Auction houses go for “NFT”, the magic word of the art market

The auction houses go to “NFT”, the magic word of the art market

After the sale of a digital work for 69 million dollars at Christie’s a month ago, Sotheby’s and Phillips are launching “NFT” auctions on Monday, a sign that traditional auction houses want to position themselves on this technology which is shaking up the market. art.

Three months ago, they were only a handful to have heard of these “NFT” or non-fungible tokens (“non-fungible tokens”), a barbaric term which designates a certificate of authenticity associated with a virtual object. (image, photo, video, piece of music).

Since then, the American artist Beeple has sold a digital collage stamped “NFT” for $ 69.3 million and, according to data from the specialist site DappRadar, more than ten million dollars change hands daily to buy these collectibles totally. dematerialized.

The “NFT” offers guarantees of traceability and security to digital art which lacked it, to the point of making it a new El Dorado.

Directly linked to the world of cryptocurrencies, such as bitcoin, this market has its own exchange platforms, such as Nifty Gateway or OpenSea, created on the fringes of the art world.

Symbols of the traditional art market, auction houses did not want to miss the boat.

They bring “context” to a market with still unclear benchmarks, argues Rebekah Bowling, expert in contemporary art at Phillips, the third largest auction house behind Christie’s and Sotheby’s.

“We situate these artists within all of the great” creators, she explains, including those who use the usual physical supports, painters, sculptors or plastic artists.

Through the sale of works “NFT” by digital artist Pak, which takes place from Monday to Wednesday, Sotheby’s also intends to give a pledge of credibility to collectors foreign to this universe, object of “skepticism as to its legitimacy”, explains Max Moore, contemporary art expert at the auction house.

“I expect collectors who have never bought NFT to make their first acquisition because it is a Sotheby’s sale,” says the expert.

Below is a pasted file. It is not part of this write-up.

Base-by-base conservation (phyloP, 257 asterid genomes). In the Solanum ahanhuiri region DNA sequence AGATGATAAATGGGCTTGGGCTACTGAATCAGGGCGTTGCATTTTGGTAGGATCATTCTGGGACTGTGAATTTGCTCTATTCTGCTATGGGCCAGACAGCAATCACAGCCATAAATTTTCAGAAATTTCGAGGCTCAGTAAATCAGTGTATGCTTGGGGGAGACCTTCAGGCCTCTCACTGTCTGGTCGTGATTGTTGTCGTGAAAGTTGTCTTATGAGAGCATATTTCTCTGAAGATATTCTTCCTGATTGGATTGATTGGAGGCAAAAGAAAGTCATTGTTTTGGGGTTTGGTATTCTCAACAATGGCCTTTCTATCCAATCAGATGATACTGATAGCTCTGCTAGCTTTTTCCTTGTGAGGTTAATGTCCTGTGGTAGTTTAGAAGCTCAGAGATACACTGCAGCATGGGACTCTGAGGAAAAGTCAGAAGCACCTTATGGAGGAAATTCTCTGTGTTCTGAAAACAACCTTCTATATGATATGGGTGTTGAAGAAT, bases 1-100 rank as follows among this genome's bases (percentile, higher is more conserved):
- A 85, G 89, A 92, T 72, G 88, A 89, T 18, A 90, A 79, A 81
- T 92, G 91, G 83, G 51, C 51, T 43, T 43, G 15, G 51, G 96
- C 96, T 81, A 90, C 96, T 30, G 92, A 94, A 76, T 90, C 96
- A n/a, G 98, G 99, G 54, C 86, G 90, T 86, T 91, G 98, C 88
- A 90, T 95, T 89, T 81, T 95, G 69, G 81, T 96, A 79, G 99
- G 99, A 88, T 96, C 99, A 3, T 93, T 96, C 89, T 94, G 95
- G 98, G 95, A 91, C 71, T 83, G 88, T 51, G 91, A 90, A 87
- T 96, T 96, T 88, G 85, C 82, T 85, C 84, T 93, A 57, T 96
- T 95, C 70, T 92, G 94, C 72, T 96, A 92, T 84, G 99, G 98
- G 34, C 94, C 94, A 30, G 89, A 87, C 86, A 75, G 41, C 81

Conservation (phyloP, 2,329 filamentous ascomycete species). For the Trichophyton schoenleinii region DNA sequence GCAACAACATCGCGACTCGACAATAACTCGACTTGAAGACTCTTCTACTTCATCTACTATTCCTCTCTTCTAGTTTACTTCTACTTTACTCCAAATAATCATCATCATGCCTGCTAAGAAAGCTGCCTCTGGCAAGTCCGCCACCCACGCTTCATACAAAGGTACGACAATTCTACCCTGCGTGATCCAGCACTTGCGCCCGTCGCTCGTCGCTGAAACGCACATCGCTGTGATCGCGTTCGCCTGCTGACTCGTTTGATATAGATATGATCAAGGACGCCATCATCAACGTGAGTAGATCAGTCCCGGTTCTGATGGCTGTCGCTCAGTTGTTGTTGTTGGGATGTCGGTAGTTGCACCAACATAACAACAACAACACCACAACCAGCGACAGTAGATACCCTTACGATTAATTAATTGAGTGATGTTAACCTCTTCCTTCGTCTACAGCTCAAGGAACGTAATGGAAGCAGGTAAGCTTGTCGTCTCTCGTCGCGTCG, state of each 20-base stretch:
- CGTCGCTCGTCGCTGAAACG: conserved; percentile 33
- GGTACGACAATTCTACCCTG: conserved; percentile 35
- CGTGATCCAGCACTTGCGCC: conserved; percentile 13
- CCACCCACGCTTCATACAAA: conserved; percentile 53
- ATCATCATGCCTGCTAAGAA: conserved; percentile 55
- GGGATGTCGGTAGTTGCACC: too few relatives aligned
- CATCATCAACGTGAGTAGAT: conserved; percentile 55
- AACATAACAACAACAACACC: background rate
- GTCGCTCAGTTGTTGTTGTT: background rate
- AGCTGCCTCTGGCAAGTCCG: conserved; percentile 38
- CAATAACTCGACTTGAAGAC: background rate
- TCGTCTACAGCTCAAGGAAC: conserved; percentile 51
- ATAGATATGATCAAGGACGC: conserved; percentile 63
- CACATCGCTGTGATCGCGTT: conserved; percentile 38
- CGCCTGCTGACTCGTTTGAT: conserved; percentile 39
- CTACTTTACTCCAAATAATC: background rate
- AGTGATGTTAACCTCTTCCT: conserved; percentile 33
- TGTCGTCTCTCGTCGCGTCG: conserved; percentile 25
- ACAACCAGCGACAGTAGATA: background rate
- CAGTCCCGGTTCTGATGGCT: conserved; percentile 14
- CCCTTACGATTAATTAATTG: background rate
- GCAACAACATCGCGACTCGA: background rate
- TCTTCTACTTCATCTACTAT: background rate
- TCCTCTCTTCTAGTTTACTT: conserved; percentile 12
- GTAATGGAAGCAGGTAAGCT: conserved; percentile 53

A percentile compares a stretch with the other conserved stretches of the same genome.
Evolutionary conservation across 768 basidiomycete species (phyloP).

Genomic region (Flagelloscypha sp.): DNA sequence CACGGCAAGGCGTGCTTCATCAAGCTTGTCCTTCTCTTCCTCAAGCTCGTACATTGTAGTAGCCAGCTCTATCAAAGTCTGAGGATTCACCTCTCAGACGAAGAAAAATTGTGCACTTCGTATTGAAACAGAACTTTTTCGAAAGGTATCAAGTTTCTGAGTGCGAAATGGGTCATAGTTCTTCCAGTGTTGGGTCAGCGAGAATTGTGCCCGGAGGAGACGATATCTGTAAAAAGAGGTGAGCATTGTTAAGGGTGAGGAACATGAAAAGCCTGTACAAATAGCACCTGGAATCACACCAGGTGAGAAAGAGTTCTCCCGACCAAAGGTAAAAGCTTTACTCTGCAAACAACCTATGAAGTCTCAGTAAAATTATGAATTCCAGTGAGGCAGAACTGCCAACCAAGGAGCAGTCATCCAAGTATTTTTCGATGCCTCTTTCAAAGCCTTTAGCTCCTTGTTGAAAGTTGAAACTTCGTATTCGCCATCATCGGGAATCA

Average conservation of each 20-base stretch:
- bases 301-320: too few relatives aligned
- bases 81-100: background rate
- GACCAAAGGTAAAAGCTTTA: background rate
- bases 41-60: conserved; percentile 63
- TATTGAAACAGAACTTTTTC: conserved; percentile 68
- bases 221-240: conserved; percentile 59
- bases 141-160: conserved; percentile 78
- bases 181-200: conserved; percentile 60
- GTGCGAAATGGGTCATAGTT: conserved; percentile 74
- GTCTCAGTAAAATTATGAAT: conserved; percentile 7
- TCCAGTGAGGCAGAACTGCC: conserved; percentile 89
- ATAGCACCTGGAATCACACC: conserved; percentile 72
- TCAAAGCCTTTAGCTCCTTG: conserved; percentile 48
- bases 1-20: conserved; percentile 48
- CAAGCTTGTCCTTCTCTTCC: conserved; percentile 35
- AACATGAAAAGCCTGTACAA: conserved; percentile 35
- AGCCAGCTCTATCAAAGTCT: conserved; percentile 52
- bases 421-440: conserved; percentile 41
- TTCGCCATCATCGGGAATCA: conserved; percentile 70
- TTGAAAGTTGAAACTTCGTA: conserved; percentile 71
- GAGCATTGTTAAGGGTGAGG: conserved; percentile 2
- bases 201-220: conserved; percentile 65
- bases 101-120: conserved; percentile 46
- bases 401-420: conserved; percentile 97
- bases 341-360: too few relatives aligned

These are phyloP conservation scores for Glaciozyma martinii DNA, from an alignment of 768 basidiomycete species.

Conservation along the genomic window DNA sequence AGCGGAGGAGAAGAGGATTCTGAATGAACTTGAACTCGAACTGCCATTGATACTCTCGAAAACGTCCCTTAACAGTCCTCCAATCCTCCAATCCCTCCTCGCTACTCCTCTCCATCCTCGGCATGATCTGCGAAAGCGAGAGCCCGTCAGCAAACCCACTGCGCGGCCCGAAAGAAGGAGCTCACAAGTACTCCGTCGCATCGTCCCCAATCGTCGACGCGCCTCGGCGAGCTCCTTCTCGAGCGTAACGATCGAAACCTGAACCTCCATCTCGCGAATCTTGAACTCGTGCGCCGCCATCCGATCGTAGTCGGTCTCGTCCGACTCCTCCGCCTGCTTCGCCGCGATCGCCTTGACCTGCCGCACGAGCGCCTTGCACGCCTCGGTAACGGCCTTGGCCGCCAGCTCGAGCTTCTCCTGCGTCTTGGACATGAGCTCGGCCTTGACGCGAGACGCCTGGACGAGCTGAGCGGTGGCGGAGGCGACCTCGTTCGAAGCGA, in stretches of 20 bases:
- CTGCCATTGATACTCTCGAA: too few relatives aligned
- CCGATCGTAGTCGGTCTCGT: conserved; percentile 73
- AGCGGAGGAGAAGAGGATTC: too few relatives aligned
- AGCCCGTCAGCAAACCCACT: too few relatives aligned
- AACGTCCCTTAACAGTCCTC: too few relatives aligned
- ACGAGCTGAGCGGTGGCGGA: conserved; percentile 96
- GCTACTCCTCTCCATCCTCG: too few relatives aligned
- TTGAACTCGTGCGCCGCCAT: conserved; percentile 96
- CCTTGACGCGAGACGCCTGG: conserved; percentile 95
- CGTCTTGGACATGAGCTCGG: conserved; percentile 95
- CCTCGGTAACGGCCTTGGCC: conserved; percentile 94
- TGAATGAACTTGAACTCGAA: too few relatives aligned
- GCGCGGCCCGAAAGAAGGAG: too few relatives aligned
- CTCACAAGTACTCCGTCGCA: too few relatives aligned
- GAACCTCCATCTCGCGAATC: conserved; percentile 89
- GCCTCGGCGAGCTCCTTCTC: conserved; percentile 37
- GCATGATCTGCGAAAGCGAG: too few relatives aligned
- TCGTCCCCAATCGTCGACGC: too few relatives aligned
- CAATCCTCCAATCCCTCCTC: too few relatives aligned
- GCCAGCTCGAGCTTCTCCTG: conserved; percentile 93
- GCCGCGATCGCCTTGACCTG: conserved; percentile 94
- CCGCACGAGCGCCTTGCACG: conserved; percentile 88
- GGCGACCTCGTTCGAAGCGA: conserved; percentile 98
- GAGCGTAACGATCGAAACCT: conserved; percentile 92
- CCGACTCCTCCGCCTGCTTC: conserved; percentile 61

Sotheby’s also offers itself a life-size experience, with this sale far removed from the usual canons of auctions.

Pak is thus selling “cubes”, digital works representing this geometric shape, at $ 500 per unit, in unlimited quantities.

For 15 minutes each day, from Monday to Wednesday, as many “cubes” will be sold as collectors want to buy, always at the same unit price.

“Through this collection, Pak questions our sense of value”, summarizes Sotheby’s. “What does value mean? “

In just a quarter of an hour, Monday, Sotheby’s sold nearly $ 10 million worth of “cubes”, via the Nifty Gateway platform, partner of the operation.

– Attract new collectors –

Phillips also plays the card of innovation, cardinal value of the “NFT” galaxy, by proposing a unique work by Canadian Mad Dog Jones, but which will automatically generate others for its purchaser.

“REPLICATOR”, auctioned from Monday to April 23, is an evolving work that will create, over a period of approximately one year, between 75 and 300 other digital objects, all of which will be the property of the initial purchaser.

This openness to the “NFT” comes at the right time for auction houses after a year of pandemic which saw them accelerate with frenzy their digital transition, because they could not hold their usual sales in theaters.

This label should attract new collectors, “who would probably never have been in contact with us before”, emphasizes Max Moore. A godsend for Sotheby’s, which is thus approaching a “much younger audience”, so far out of reach.

The demonstration had already been made during the sale of the now famous “Everydays” by Beeple, which attracted 91% of collectors who had never bid at Christie’s. Some 58% of them were between 25 and 40 years old.

If the objective is also to bring more traditional collectors into the “NFT”, the priority is to capture these new fortunes, “geeks” who have become millionaires thanks to the vertiginous rise of cryptocurrencies.

“My primary goal at the moment is to establish (…) relationships, understand their way of collecting, what interests them”, explains Max Moore, “and then we can solicit them”.

With the idea, later, to interest them in traditional physical works. “I don’t see why we would stop at digital. “

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